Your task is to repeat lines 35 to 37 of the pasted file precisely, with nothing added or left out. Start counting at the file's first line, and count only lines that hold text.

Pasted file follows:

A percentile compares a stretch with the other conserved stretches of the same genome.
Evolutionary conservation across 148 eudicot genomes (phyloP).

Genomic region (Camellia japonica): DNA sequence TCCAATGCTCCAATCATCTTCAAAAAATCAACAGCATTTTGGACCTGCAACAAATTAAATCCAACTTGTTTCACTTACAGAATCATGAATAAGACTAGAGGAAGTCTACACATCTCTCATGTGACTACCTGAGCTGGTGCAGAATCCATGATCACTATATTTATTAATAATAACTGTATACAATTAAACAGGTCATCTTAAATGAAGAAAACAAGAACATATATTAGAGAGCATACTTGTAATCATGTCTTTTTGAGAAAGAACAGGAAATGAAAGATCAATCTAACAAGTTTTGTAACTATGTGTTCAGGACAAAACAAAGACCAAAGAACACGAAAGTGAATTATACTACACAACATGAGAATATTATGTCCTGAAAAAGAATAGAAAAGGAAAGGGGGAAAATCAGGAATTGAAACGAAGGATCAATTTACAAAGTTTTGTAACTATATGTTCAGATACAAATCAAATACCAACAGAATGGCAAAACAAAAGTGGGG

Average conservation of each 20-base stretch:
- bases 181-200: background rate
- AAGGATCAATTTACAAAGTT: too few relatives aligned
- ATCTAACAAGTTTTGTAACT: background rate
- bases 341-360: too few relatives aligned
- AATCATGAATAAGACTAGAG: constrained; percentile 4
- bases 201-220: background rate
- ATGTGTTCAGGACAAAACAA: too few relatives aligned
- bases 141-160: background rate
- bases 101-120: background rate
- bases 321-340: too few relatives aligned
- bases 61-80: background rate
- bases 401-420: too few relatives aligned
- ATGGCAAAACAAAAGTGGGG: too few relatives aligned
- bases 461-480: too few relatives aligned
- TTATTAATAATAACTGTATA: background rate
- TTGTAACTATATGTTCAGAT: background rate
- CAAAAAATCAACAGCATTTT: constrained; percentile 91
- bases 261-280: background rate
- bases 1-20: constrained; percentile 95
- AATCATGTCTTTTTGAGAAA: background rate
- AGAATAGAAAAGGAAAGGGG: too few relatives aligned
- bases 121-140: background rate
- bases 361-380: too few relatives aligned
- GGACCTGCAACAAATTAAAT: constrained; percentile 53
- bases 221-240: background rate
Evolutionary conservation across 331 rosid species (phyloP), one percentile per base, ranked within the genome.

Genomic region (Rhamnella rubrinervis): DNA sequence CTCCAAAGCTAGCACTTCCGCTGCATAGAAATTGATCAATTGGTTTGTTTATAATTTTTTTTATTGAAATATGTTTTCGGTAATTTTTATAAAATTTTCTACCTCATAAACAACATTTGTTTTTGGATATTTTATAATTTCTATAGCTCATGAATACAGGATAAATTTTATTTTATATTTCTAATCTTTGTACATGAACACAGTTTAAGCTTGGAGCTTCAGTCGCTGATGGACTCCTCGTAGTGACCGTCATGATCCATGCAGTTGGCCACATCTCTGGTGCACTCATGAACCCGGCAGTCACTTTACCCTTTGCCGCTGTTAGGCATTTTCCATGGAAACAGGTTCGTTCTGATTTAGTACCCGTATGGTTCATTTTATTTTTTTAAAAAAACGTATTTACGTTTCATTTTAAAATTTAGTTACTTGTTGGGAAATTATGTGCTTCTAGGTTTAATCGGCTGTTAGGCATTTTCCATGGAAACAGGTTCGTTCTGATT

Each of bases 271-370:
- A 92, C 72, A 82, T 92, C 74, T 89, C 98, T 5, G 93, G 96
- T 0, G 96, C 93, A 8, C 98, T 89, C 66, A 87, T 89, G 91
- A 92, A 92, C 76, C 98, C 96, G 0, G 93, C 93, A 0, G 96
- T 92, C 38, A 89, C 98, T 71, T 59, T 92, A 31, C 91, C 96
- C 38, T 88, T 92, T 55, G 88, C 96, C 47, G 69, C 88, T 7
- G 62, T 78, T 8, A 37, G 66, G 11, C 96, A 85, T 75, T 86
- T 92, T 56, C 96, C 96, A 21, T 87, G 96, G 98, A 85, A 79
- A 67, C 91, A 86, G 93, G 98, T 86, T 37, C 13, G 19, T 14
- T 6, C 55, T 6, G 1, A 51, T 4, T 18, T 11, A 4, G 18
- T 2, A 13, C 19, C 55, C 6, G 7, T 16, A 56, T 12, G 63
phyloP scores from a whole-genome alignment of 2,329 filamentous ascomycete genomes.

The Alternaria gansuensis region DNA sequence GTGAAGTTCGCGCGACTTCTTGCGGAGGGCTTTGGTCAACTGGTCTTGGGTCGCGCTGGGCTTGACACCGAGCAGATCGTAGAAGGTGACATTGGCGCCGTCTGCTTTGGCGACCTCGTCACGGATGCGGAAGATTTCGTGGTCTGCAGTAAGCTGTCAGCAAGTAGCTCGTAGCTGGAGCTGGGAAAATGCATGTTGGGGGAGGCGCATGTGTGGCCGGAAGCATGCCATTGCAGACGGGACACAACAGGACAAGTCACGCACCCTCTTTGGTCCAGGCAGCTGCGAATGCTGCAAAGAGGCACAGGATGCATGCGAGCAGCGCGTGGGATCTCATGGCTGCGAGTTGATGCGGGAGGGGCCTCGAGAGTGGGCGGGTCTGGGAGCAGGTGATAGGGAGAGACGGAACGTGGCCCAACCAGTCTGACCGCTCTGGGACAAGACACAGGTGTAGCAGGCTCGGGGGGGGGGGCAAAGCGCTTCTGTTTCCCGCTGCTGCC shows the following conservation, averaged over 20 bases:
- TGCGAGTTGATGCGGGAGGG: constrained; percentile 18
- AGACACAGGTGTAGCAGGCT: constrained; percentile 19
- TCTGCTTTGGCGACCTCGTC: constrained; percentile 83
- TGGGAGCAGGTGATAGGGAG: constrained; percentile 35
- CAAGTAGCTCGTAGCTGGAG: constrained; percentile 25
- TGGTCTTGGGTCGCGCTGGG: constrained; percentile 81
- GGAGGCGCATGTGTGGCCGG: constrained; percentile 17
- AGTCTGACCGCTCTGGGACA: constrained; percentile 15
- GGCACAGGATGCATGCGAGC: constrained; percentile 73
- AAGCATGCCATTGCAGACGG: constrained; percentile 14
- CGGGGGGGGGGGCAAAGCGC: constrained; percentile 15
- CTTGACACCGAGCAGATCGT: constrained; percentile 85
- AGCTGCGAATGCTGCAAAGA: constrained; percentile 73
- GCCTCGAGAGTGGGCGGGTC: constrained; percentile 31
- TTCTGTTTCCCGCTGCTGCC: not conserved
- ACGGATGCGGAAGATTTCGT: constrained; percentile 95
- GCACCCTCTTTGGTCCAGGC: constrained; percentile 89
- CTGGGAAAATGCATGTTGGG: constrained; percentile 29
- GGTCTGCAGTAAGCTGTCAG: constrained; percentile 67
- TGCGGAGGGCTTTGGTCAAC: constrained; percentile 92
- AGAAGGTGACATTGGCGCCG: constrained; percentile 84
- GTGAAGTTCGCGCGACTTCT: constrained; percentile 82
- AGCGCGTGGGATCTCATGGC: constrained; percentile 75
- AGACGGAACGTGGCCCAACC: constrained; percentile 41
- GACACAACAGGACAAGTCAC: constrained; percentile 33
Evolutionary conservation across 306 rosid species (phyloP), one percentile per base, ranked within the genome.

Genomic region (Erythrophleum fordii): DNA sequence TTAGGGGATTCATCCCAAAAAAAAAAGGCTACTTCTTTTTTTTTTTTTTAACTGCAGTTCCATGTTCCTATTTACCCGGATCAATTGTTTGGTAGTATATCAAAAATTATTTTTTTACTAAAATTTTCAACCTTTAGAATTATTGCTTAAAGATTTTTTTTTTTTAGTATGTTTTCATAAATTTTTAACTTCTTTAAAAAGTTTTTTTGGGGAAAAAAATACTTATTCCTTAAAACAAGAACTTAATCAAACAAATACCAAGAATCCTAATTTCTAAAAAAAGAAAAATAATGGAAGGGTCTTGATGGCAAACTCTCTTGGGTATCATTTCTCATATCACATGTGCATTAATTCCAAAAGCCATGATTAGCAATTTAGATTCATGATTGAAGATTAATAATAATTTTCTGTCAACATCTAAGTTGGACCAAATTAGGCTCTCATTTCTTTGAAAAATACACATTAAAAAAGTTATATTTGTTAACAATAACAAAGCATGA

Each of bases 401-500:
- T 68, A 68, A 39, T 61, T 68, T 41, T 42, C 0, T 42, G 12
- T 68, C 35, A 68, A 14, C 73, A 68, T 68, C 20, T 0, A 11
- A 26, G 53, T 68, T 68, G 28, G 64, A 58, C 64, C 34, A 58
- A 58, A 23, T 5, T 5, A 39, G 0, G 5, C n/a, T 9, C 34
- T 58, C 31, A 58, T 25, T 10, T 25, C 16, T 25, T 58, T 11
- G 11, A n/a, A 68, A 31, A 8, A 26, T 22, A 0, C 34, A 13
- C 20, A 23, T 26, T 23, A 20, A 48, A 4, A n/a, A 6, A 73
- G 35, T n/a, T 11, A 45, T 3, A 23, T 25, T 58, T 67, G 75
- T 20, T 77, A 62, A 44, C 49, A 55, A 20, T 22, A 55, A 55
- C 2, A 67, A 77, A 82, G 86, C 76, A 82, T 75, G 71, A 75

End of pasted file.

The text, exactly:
- A 92, A 92, C 76, C 98, C 96, G 0, G 93, C 93, A 0, G 96
- T 92, C 38, A 89, C 98, T 71, T 59, T 92, A 31, C 91, C 96
- C 38, T 88, T 92, T 55, G 88, C 96, C 47, G 69, C 88, T 7